Attendees at the TIME100 Talks: Bridging the Gap: An Urgent Call for Global Digital Inclusion roundtable discussion at Davos on Jan. 16, 2024.

Digital connectivity is widely taken for granted. Although 95% of the global population now lives in areas served by mobile broadband connectivity, billions of people still remain offline. That’s because far too many people in mostly low- and middle-income countries face barriers to access, such as affordability.

At a TIME100 Talks roundtable discussion on Tuesday on the sidelines of the 54th World Economic Forum in Davos, leaders from across finance, politics, technology, and civil society stressed the importance of bridging this gap. It is crucial not just for the sake of equality (and its potential to improve matters related to sustainability, education access, and financial inclusion), but even for global democracy.

“We need to address accessibility, affordability, and usability in the digital space,” TIME CEO Jessica Sibley told attendees at Davos’s AMERON Hotel, noting the importance of digital access in enhancing media literacy as “a backbone of democracy.” Hans Vestberg, the chairman and CEO of Verizon, which co-hosted the roundtable alongside TIME, echoed that urgency. “We cannot rest until everybody is included.”

That responsibility largely falls on governments. “The intervention from the government is critical in … providing cheap, simple, usable devices and ways to access the internet,” says Sanjiv Ahuja, the founder, chairman, and CEO of digital infrastructure firm Tillman Global Holdings. “So far, the governments are rather slow.”

On this, Josephine Teo, Singapore’s minister for communications and information, agrees. “It’s very difficult to depend only on the private sector … government certainly has to exercise its resources,” she says, noting that while Singapore’s smaller geography and relative wealth has made it “easier to wire people up,” vulnerable groups risk being left behind. “So unless the government invests resources to help everyone move along, I think the digital divide is a really real risk.”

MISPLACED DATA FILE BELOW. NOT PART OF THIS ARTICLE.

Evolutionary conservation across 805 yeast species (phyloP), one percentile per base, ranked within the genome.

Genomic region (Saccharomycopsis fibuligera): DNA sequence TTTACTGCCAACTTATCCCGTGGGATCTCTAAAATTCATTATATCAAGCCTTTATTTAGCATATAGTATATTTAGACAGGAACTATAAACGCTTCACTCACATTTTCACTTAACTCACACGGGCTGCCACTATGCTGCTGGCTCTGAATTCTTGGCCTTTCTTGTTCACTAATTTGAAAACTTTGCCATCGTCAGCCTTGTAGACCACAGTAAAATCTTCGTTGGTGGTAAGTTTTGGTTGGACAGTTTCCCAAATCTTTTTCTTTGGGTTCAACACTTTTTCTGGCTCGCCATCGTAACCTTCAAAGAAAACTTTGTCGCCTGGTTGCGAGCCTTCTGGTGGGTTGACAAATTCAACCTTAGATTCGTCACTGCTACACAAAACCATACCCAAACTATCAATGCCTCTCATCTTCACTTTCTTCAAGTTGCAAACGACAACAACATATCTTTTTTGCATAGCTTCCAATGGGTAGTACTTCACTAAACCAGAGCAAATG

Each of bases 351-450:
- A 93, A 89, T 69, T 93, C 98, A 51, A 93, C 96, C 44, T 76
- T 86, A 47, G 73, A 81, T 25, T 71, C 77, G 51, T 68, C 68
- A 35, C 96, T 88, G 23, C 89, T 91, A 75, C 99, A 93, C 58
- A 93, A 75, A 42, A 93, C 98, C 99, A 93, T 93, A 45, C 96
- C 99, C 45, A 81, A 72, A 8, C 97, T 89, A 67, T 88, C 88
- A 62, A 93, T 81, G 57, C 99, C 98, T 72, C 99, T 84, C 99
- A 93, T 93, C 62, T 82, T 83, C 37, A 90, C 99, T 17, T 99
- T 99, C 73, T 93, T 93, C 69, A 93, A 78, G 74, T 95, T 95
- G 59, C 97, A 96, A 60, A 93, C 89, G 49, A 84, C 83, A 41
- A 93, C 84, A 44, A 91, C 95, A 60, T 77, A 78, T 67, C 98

While digital inclusion has not dominated this year’s WEF gathering in the way that other issues such as the climate crisis have, attendees warn that these issues are all interconnected. Donnel Baird, the founder and CEO of the climate technology startup BlocPower, told attendees that the clean energy hardware that his firm installs in buildings and cities across the U.S. cannot operate without an internet connection, which is not a given in many low-income communities around the world. “They all report data to the cloud,” he says of the technology. “In order to run our business and install clean energy equipment, we had to learn how to close the digital divide using everything from Verizon hotspots to … community-owned rooftop mesh networks.”

Read More: ‘We Need Not Just Talking. We Need Action’: The Biggest Moments From the TIME100 Dinner in Davos

Digital access, or the lack thereof, also has huge implications for job creation, access to health and education, and even financial inclusion. “If a person is stuck in a cash economy, they cannot have a record of their financial transactions, they cannot build a credit history, they cannot climb the economic ladder,” warns Jorn Lambert, the chief digital officer at Mastercard.

But amid an unprecedented election year, in which more than half of the world’s citizens across some 65 countries will go to the polls, perhaps one of the most urgent challenges facing the world today is the threat posed by mis- and disinformation, which has been a major topic of discussion at Davos. Beyond enhancing digital inclusivity, Teo noted that the media has an important role in securing digital trust for the long-term, stressing that the risks with going online could drive people to withdraw from digital engagement “to our great detriment. The ability to build digital trust is essential.”

It’s for all of these reasons that Achim Steiner, the administrator of the United Nations Development Programme, argues that the digital divide must be treated as a major threat. “Digital exclusion is the most dangerous phenomenon alongside climate change of our time,” he says, “because if you don’t address it, you will lock countries, communities, people, societies into an abysmal prospect for inequality and exclusion.”

Other attendees at the TIME roundtable included the U.K.’s Princess Beatrice, American musician, and Togo’s Minister of Digital Economy and Transformation Cina Lawson.

TIME100 Talks: Bridging the Gap: An Urgent Call for Global Digital Inclusion was presented by Verizon.

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